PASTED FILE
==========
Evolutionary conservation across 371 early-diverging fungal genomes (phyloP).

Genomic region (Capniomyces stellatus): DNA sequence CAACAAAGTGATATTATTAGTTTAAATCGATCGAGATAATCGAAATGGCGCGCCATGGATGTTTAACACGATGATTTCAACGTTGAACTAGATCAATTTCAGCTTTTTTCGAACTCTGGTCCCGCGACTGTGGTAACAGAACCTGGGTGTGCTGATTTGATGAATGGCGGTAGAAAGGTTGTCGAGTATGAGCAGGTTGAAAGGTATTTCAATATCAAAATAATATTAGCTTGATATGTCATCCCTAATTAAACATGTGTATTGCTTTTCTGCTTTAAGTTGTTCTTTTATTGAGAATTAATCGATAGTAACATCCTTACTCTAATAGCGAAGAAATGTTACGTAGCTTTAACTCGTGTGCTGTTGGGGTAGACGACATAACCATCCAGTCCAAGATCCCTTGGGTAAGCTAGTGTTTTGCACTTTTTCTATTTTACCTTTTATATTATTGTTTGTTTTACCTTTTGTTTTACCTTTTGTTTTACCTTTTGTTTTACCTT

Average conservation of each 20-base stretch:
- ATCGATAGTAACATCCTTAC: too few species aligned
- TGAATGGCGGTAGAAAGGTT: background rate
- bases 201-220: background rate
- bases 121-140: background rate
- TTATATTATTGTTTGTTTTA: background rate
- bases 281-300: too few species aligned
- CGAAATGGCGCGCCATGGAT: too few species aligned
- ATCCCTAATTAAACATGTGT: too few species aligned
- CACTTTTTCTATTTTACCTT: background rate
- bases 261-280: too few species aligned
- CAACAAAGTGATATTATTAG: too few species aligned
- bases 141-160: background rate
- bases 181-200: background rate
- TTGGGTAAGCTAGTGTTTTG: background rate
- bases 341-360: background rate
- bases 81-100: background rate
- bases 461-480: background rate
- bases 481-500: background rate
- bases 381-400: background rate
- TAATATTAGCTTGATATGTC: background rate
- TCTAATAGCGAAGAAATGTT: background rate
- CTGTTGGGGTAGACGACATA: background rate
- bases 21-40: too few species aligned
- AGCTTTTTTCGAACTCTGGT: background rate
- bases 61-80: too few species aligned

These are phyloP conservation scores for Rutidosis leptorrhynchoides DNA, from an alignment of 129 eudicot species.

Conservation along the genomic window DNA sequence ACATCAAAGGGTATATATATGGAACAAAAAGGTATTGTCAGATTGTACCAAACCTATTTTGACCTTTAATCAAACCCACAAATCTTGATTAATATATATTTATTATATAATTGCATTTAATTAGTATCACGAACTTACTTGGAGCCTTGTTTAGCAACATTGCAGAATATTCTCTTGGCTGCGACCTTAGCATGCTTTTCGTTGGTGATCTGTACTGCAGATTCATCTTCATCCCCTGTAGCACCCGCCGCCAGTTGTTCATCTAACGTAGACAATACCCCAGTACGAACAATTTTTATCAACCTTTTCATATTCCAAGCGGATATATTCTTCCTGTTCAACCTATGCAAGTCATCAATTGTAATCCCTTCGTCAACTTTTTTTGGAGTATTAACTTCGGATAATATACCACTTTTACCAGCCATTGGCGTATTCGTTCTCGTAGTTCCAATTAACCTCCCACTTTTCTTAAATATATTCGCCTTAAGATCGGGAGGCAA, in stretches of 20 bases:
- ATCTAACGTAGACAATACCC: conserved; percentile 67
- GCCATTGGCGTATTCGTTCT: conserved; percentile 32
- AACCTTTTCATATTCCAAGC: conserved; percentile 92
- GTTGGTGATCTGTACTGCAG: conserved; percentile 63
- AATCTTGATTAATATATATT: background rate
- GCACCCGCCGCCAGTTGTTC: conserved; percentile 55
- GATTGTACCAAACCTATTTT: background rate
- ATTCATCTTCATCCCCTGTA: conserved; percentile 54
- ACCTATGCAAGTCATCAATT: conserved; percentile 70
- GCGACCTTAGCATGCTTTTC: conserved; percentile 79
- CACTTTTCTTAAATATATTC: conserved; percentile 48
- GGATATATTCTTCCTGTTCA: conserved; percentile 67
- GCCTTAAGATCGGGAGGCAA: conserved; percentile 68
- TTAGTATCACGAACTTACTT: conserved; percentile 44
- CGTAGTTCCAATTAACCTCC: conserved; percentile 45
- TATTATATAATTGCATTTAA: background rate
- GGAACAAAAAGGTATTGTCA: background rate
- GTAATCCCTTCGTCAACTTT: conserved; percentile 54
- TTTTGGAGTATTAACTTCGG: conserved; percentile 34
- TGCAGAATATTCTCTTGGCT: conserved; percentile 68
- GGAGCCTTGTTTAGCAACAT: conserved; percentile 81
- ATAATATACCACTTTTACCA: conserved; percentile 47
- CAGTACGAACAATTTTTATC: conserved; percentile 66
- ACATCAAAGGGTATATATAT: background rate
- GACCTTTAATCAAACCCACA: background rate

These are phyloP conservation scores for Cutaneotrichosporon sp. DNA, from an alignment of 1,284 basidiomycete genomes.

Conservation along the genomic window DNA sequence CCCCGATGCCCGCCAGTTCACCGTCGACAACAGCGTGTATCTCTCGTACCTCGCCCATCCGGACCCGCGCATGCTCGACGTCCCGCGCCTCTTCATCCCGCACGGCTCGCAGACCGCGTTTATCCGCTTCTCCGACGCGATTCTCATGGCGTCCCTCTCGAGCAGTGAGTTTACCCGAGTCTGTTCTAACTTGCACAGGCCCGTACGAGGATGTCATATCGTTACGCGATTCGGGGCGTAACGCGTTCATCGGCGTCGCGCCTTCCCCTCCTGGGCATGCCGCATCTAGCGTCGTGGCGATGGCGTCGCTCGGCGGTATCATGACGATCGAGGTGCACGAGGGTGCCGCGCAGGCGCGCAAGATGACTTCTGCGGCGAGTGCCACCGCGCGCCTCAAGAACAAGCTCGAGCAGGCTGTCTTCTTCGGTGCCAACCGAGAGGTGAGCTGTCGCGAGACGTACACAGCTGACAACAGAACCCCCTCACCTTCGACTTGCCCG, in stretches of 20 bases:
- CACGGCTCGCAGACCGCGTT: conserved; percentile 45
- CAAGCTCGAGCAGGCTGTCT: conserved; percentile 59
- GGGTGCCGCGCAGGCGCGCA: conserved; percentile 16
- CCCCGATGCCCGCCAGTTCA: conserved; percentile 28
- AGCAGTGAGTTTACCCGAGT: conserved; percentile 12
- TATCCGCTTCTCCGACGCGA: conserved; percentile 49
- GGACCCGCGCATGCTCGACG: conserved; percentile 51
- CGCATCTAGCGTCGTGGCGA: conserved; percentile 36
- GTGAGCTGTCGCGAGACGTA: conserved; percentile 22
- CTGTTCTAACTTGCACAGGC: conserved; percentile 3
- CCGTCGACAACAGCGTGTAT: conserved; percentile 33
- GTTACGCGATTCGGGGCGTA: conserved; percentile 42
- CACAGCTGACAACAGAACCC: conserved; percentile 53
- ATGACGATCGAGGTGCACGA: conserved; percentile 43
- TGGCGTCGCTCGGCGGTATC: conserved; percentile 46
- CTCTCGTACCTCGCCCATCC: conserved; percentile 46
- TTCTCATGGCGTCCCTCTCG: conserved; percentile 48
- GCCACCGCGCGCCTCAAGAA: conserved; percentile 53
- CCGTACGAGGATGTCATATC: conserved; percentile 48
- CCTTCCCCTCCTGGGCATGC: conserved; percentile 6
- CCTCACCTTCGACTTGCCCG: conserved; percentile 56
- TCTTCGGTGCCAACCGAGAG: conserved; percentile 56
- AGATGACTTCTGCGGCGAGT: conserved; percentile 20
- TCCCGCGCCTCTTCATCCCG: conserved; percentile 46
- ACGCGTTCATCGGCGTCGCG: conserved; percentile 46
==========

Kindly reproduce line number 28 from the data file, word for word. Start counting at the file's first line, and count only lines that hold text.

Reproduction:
- bases 61-80: too few species aligned